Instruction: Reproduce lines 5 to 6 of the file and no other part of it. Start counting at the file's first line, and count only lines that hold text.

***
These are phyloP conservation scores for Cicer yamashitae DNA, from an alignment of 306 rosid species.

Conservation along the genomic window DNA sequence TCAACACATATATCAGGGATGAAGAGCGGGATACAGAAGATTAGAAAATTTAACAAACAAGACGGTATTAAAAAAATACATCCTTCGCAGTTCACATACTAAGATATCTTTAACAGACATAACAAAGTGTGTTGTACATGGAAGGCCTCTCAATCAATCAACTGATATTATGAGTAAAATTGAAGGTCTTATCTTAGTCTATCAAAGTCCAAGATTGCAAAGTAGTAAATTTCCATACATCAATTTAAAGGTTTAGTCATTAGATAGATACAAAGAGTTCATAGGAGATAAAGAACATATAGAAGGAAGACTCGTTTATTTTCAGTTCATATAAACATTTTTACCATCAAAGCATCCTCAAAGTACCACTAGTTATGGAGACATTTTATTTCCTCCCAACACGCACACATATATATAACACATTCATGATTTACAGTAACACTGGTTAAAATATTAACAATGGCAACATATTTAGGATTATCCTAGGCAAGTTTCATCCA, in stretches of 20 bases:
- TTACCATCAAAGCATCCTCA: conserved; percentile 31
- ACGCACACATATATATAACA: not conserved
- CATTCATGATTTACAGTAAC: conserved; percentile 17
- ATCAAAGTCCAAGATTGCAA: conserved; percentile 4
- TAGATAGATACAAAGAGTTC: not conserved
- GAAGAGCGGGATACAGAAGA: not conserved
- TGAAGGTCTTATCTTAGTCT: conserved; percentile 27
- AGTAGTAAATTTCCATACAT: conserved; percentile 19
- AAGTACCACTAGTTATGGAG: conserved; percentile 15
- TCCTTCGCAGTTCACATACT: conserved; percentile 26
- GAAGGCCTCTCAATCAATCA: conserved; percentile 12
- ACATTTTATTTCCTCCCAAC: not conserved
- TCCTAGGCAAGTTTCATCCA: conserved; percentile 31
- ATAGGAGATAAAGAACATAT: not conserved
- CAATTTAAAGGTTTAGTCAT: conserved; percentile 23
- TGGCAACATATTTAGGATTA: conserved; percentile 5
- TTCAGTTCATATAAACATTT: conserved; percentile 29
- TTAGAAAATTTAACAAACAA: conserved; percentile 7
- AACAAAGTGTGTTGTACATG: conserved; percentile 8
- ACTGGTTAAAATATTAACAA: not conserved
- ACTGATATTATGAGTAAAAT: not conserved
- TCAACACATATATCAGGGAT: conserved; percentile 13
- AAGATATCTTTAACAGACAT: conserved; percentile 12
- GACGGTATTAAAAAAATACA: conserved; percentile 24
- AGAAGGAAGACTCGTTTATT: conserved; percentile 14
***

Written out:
- CATTCATGATTTACAGTAAC: conserved; percentile 17
- ATCAAAGTCCAAGATTGCAA: conserved; percentile 4